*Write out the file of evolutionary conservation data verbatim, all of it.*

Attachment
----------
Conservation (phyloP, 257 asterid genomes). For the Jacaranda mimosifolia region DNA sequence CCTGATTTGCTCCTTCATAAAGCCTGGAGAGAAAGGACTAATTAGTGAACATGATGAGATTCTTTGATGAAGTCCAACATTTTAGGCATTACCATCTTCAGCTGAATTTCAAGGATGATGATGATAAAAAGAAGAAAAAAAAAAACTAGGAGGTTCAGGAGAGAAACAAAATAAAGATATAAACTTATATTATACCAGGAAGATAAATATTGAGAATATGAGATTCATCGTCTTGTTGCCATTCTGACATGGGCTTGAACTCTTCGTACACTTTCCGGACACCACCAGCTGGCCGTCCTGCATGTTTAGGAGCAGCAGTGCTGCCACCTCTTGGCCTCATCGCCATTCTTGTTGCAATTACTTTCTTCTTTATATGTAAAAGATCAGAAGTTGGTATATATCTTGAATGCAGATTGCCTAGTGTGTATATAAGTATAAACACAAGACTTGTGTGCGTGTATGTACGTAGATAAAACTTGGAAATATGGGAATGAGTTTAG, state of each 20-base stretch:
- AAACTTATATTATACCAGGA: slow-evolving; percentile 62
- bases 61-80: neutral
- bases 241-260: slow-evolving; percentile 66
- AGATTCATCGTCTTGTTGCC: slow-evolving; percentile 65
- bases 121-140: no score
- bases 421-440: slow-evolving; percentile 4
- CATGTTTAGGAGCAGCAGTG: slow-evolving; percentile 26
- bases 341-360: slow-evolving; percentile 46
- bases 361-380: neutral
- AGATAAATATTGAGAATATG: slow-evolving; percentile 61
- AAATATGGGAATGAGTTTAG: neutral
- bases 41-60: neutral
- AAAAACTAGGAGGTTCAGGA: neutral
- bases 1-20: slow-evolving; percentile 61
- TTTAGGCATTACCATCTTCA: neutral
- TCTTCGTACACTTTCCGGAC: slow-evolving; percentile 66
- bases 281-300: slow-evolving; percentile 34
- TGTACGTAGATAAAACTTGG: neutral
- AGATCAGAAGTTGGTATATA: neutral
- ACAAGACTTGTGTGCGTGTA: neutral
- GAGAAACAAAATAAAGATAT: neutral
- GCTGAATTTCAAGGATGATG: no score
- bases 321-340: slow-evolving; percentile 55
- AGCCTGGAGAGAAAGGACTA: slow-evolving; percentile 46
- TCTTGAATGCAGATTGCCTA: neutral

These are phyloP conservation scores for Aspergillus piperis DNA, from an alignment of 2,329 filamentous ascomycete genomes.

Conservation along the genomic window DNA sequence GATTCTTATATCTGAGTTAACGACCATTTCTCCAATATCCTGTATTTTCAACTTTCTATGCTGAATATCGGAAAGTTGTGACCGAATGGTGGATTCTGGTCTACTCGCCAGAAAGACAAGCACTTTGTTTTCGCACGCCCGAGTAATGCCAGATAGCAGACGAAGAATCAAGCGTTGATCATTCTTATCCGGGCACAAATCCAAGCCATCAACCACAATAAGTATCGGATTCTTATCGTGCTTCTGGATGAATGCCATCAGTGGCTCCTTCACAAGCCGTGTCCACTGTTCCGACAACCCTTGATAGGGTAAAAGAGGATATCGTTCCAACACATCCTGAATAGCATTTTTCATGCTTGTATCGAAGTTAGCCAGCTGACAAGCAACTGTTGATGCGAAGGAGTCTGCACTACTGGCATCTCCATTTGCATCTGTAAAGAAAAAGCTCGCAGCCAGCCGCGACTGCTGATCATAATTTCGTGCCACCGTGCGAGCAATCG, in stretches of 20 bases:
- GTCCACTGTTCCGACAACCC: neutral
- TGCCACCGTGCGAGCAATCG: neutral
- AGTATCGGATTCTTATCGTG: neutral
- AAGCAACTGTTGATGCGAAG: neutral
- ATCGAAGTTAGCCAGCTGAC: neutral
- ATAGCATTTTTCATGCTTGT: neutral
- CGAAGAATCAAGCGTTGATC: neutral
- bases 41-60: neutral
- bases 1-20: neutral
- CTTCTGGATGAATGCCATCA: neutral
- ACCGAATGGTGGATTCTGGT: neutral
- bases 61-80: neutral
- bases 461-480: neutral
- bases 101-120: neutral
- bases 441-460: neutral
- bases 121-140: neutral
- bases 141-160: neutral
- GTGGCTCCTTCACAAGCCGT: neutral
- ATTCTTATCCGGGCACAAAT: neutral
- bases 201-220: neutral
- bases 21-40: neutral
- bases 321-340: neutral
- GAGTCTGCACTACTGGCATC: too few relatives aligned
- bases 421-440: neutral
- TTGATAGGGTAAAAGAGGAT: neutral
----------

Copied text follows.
Conservation (phyloP, 257 asterid genomes). For the Jacaranda mimosifolia region DNA sequence CCTGATTTGCTCCTTCATAAAGCCTGGAGAGAAAGGACTAATTAGTGAACATGATGAGATTCTTTGATGAAGTCCAACATTTTAGGCATTACCATCTTCAGCTGAATTTCAAGGATGATGATGATAAAAAGAAGAAAAAAAAAAACTAGGAGGTTCAGGAGAGAAACAAAATAAAGATATAAACTTATATTATACCAGGAAGATAAATATTGAGAATATGAGATTCATCGTCTTGTTGCCATTCTGACATGGGCTTGAACTCTTCGTACACTTTCCGGACACCACCAGCTGGCCGTCCTGCATGTTTAGGAGCAGCAGTGCTGCCACCTCTTGGCCTCATCGCCATTCTTGTTGCAATTACTTTCTTCTTTATATGTAAAAGATCAGAAGTTGGTATATATCTTGAATGCAGATTGCCTAGTGTGTATATAAGTATAAACACAAGACTTGTGTGCGTGTATGTACGTAGATAAAACTTGGAAATATGGGAATGAGTTTAG, state of each 20-base stretch:
- AAACTTATATTATACCAGGA: slow-evolving; percentile 62
- bases 61-80: neutral
- bases 241-260: slow-evolving; percentile 66
- AGATTCATCGTCTTGTTGCC: slow-evolving; percentile 65
- bases 121-140: no score
- bases 421-440: slow-evolving; percentile 4
- CATGTTTAGGAGCAGCAGTG: slow-evolving; percentile 26
- bases 341-360: slow-evolving; percentile 46
- bases 361-380: neutral
- AGATAAATATTGAGAATATG: slow-evolving; percentile 61
- AAATATGGGAATGAGTTTAG: neutral
- bases 41-60: neutral
- AAAAACTAGGAGGTTCAGGA: neutral
- bases 1-20: slow-evolving; percentile 61
- TTTAGGCATTACCATCTTCA: neutral
- TCTTCGTACACTTTCCGGAC: slow-evolving; percentile 66
- bases 281-300: slow-evolving; percentile 34
- TGTACGTAGATAAAACTTGG: neutral
- AGATCAGAAGTTGGTATATA: neutral
- ACAAGACTTGTGTGCGTGTA: neutral
- GAGAAACAAAATAAAGATAT: neutral
- GCTGAATTTCAAGGATGATG: no score
- bases 321-340: slow-evolving; percentile 55
- AGCCTGGAGAGAAAGGACTA: slow-evolving; percentile 46
- TCTTGAATGCAGATTGCCTA: neutral

These are phyloP conservation scores for Aspergillus piperis DNA, from an alignment of 2,329 filamentous ascomycete genomes.

Conservation along the genomic window DNA sequence GATTCTTATATCTGAGTTAACGACCATTTCTCCAATATCCTGTATTTTCAACTTTCTATGCTGAATATCGGAAAGTTGTGACCGAATGGTGGATTCTGGTCTACTCGCCAGAAAGACAAGCACTTTGTTTTCGCACGCCCGAGTAATGCCAGATAGCAGACGAAGAATCAAGCGTTGATCATTCTTATCCGGGCACAAATCCAAGCCATCAACCACAATAAGTATCGGATTCTTATCGTGCTTCTGGATGAATGCCATCAGTGGCTCCTTCACAAGCCGTGTCCACTGTTCCGACAACCCTTGATAGGGTAAAAGAGGATATCGTTCCAACACATCCTGAATAGCATTTTTCATGCTTGTATCGAAGTTAGCCAGCTGACAAGCAACTGTTGATGCGAAGGAGTCTGCACTACTGGCATCTCCATTTGCATCTGTAAAGAAAAAGCTCGCAGCCAGCCGCGACTGCTGATCATAATTTCGTGCCACCGTGCGAGCAATCG, in stretches of 20 bases:
- GTCCACTGTTCCGACAACCC: neutral
- TGCCACCGTGCGAGCAATCG: neutral
- AGTATCGGATTCTTATCGTG: neutral
- AAGCAACTGTTGATGCGAAG: neutral
- ATCGAAGTTAGCCAGCTGAC: neutral
- ATAGCATTTTTCATGCTTGT: neutral
- CGAAGAATCAAGCGTTGATC: neutral
- bases 41-60: neutral
- bases 1-20: neutral
- CTTCTGGATGAATGCCATCA: neutral
- ACCGAATGGTGGATTCTGGT: neutral
- bases 61-80: neutral
- bases 461-480: neutral
- bases 101-120: neutral
- bases 441-460: neutral
- bases 121-140: neutral
- bases 141-160: neutral
- GTGGCTCCTTCACAAGCCGT: neutral
- ATTCTTATCCGGGCACAAAT: neutral
- bases 201-220: neutral
- bases 21-40: neutral
- bases 321-340: neutral
- GAGTCTGCACTACTGGCATC: too few relatives aligned
- bases 421-440: neutral
- TTGATAGGGTAAAAGAGGAT: neutral